Males, Females and Religion
The Boston Globe has a story that appears typical of religion in general, not just Judaism:
At the Reform movement’s seminary, 60 percent of the rabbinical students and 84 percent of those studying to become cantors are female. Girls are outnumbering boys by as much as 2 to 1 among adolescents in youth group programs and summer camps, while women outnumber men at worship and in a variety of congregational leadership roles, according to the Union for Reform Judaism.
The evidence is everywhere. At Temple Sinai in Sharon, nine of the 11 members of this year’s confirmation class were girls. At Temple Beth David in Canton, last Saturday’s Bible study drew 11 women and no men. At Temple Isaiah in Lexington, the executive board for the last year had eight women and one man. And at the Prozdor, an intensive supplementary high school program at Hebrew College in Newton, 59 percent of the students are female.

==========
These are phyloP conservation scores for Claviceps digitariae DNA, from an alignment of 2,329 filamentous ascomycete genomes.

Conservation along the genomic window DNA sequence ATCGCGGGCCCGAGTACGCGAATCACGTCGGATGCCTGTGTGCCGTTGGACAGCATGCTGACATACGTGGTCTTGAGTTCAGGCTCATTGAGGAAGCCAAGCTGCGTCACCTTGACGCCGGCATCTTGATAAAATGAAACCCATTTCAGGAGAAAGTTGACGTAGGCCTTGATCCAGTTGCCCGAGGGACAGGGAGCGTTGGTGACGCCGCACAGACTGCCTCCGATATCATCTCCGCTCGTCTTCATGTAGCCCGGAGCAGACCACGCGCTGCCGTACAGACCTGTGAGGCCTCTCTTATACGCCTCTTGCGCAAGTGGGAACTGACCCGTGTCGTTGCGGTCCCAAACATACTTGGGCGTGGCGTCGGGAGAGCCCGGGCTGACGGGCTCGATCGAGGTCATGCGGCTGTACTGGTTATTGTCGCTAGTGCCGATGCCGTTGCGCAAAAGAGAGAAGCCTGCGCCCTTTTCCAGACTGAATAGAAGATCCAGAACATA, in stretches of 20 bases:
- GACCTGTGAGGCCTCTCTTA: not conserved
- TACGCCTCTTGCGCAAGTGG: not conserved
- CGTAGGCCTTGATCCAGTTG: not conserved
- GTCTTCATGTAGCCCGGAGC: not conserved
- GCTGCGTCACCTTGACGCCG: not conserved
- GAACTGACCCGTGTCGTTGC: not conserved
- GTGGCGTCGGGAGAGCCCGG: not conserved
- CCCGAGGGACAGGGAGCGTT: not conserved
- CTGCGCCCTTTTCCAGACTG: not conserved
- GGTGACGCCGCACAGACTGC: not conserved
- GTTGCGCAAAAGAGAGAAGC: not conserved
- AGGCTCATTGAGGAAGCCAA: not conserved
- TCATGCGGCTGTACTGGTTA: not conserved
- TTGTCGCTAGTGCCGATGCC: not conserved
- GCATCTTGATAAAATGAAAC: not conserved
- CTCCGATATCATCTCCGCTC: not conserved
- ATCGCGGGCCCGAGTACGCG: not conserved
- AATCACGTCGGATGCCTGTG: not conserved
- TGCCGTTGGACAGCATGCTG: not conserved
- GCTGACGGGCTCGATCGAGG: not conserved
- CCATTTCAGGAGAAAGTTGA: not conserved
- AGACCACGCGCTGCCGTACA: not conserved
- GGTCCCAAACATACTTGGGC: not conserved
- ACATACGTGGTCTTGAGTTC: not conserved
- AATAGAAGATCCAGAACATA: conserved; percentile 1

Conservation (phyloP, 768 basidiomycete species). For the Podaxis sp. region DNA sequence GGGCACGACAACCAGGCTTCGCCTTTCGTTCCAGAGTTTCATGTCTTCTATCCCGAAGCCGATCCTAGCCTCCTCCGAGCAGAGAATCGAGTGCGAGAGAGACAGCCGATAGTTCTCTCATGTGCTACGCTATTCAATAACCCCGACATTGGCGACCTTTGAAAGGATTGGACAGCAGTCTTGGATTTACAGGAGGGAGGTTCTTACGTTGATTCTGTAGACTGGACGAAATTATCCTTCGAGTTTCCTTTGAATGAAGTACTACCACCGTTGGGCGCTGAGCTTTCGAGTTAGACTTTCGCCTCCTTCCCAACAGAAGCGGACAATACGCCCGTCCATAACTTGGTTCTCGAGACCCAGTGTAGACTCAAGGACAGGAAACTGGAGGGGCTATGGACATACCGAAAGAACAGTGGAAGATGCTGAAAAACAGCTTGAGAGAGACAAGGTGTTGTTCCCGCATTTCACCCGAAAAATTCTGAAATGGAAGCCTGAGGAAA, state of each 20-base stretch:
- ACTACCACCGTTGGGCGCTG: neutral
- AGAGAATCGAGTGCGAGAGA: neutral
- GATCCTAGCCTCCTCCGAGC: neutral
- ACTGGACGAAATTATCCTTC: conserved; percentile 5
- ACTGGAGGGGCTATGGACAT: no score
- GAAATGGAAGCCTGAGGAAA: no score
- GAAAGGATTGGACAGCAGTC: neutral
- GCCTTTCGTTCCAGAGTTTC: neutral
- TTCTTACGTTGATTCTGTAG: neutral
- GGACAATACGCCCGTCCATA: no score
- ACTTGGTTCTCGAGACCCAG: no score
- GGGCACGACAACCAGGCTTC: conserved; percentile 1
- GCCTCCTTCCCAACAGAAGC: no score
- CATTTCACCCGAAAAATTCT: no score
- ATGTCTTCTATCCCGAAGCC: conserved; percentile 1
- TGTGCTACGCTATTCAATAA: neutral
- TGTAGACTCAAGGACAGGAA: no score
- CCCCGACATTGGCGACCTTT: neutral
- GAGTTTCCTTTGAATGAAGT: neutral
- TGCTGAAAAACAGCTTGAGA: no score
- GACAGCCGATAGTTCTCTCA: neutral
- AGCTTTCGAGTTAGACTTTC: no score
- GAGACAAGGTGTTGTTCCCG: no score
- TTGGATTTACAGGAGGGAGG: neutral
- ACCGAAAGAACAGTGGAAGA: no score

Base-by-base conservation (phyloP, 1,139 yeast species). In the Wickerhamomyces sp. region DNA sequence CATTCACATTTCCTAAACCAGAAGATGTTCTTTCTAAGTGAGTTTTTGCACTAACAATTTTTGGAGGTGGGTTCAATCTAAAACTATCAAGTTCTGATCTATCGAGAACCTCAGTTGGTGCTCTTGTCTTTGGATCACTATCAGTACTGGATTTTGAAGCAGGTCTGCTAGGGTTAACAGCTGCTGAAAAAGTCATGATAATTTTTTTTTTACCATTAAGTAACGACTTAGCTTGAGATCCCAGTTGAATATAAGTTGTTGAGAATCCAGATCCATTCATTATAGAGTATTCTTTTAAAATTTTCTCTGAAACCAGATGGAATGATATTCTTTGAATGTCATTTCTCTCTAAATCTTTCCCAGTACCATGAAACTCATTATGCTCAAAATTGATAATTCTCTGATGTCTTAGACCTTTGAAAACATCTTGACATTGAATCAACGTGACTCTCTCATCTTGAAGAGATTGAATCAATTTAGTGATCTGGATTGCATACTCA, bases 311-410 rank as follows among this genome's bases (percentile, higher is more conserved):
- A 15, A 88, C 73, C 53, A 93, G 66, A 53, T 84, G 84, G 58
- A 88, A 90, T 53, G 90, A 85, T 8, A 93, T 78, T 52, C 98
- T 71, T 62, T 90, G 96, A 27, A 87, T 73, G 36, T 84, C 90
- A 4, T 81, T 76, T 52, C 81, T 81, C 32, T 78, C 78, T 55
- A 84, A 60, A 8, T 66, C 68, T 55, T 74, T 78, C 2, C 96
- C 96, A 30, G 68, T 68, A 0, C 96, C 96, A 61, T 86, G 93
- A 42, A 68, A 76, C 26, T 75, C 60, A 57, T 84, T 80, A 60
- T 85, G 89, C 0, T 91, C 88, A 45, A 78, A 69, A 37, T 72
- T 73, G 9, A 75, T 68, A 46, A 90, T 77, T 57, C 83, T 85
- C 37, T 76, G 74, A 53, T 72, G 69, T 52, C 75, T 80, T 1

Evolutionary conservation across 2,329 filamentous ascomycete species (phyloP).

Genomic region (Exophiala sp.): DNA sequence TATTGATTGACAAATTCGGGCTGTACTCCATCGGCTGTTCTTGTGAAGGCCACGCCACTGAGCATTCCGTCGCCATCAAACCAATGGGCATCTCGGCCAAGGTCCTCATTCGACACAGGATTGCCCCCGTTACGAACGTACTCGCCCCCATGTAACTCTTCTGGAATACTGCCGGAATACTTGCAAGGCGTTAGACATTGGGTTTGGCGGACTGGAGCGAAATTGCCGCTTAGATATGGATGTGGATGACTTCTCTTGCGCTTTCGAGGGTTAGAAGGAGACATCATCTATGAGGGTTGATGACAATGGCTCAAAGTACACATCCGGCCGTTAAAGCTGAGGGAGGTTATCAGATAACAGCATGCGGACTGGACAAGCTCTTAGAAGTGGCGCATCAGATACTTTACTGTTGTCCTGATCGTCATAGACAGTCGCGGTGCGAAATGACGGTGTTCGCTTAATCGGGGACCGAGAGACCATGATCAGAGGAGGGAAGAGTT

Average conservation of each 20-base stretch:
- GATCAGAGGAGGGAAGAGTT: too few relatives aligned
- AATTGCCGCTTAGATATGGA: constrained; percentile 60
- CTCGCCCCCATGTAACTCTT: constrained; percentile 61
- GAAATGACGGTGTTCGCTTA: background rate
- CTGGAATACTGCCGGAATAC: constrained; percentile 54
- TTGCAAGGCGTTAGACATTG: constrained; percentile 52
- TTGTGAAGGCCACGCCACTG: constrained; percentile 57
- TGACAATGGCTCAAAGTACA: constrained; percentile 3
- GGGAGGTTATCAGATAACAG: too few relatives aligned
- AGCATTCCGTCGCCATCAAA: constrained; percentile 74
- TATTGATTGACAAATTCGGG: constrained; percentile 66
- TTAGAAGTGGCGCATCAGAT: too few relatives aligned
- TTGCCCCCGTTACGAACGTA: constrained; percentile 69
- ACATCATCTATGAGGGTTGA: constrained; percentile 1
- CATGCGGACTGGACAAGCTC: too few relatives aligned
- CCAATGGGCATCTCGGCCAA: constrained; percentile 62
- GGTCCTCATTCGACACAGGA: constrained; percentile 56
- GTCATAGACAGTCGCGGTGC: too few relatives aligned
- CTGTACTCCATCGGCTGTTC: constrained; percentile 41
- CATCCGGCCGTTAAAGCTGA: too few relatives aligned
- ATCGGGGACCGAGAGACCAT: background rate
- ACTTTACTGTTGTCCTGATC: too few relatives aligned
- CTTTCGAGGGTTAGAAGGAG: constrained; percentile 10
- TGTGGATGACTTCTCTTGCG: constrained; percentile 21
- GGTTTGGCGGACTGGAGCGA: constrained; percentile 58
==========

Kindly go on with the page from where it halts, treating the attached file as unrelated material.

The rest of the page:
“After bar mitzvah, the boys just drop out,” said Sylvia Barack Fishman, a professor of contemporary Jewish life at Brandeis University and the coauthor of a study on “Gender Imbalance in American Jewish Life,” which was publicly released last week.
Some of the men might be driven away from Judaism in this instance because of petulance (We can’t run things so we’ll just leave!!), but that does nothing to explain why the pews (churches or synagogues) are more heavily populated by females than males. It has always been my impression that women are more religious than men; indeed, I suspect that a lot of male attendance at church is due to wives and mothers pressing them into it.
I haven’t seen a lot of research into this, and a quick Google search wasn’t all that helpful, but it would be interesting to check into. Are women more religious than men and if so, why?